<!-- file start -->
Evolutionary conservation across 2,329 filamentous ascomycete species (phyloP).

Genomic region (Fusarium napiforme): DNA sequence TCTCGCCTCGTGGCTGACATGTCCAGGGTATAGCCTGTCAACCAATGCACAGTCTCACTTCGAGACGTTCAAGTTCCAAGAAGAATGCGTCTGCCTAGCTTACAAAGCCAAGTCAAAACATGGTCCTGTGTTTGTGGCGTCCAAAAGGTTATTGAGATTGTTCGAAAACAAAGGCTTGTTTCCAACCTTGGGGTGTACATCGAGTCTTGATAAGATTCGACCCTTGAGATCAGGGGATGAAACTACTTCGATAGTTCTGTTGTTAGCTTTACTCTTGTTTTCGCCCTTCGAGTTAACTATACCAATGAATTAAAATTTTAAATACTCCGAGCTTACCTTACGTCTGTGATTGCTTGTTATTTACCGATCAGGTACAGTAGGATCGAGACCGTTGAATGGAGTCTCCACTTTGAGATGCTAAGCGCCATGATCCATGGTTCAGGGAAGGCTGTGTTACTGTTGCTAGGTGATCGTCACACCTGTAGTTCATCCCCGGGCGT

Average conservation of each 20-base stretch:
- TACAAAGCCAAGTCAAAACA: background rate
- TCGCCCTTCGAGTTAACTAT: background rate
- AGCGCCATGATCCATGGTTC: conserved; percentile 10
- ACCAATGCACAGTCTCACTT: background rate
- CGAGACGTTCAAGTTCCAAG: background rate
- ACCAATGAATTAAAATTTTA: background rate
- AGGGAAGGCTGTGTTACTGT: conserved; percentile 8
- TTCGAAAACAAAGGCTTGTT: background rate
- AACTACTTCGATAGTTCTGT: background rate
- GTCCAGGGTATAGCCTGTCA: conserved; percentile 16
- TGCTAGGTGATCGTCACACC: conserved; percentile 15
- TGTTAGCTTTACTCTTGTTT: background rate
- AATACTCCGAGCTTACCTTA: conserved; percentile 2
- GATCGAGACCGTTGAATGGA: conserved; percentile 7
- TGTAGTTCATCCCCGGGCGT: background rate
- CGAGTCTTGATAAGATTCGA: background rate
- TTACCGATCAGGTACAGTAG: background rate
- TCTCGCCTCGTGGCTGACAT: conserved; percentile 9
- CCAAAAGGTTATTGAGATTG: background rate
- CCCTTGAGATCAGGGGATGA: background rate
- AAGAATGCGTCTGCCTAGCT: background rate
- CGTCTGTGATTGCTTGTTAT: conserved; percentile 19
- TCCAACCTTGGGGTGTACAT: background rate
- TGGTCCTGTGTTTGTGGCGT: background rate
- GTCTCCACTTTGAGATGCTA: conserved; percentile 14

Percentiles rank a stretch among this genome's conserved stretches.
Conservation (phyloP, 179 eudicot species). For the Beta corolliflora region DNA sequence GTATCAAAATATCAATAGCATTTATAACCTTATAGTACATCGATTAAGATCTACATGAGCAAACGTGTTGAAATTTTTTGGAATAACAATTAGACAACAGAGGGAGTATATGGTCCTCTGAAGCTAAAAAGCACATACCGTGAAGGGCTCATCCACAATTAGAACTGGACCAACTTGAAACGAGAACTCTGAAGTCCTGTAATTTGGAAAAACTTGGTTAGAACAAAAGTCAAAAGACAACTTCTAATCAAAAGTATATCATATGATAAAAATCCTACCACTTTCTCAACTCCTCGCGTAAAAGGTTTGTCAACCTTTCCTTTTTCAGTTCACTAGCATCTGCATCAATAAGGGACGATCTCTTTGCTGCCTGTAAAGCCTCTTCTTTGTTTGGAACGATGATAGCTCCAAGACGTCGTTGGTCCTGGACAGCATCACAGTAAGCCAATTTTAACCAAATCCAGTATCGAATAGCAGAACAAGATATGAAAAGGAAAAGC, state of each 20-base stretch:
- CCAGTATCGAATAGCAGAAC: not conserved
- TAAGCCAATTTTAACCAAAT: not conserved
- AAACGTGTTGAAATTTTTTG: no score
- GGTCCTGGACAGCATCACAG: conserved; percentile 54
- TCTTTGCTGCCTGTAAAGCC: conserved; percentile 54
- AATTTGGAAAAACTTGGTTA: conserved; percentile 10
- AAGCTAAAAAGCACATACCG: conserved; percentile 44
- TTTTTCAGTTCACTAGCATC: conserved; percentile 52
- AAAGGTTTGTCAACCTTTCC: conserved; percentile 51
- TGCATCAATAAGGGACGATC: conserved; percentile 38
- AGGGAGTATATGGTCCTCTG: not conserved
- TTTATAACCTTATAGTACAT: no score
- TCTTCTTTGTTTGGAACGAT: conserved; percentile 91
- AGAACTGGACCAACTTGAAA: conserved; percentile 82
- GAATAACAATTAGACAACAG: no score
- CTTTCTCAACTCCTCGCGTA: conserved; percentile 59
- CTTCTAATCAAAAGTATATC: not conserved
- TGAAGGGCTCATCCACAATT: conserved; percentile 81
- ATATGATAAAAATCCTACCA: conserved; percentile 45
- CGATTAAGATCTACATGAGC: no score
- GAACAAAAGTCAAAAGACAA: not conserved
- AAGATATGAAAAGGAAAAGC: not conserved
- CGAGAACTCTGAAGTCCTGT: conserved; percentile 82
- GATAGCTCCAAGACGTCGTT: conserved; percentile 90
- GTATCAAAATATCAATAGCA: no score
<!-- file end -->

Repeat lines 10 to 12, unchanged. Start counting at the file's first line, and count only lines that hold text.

- AGGGAAGGCTGTGTTACTGT: conserved; percentile 8
- TTCGAAAACAAAGGCTTGTT: background rate
- AACTACTTCGATAGTTCTGT: background rate